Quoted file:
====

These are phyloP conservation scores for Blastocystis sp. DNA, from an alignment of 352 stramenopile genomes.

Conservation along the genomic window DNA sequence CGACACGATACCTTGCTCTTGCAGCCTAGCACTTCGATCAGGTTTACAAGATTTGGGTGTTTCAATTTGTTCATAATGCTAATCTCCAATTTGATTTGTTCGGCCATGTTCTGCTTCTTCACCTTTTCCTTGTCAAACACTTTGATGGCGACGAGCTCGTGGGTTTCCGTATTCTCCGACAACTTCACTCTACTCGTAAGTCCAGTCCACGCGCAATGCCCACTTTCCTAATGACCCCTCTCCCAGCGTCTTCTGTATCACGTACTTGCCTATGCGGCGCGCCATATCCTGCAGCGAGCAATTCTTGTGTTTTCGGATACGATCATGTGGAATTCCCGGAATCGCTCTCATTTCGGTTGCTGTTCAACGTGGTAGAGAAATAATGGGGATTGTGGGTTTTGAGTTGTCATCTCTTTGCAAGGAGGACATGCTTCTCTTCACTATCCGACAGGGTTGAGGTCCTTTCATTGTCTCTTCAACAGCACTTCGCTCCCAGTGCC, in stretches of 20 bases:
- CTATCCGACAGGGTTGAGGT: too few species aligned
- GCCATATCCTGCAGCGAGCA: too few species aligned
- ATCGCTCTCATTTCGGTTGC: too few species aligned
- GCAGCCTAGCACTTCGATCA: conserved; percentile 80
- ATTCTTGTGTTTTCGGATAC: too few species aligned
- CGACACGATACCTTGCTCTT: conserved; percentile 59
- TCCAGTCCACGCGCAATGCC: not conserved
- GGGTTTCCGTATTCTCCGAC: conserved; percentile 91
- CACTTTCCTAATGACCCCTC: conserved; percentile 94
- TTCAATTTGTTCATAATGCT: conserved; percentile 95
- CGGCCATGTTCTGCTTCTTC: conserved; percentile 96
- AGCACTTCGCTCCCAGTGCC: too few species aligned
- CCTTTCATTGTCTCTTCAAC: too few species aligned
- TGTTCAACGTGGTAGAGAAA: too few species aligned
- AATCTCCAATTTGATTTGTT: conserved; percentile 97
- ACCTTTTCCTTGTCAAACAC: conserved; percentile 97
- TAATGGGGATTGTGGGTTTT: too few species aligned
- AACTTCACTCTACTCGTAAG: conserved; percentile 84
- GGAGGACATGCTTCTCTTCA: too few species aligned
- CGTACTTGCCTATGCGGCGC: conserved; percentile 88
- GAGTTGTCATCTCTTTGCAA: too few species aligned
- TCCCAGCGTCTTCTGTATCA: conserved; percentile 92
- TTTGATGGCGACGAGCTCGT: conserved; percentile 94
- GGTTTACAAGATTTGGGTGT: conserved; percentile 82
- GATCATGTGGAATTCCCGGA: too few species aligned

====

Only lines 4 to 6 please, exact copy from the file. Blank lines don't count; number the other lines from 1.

- GCCATATCCTGCAGCGAGCA: too few species aligned
- ATCGCTCTCATTTCGGTTGC: too few species aligned
- GCAGCCTAGCACTTCGATCA: conserved; percentile 80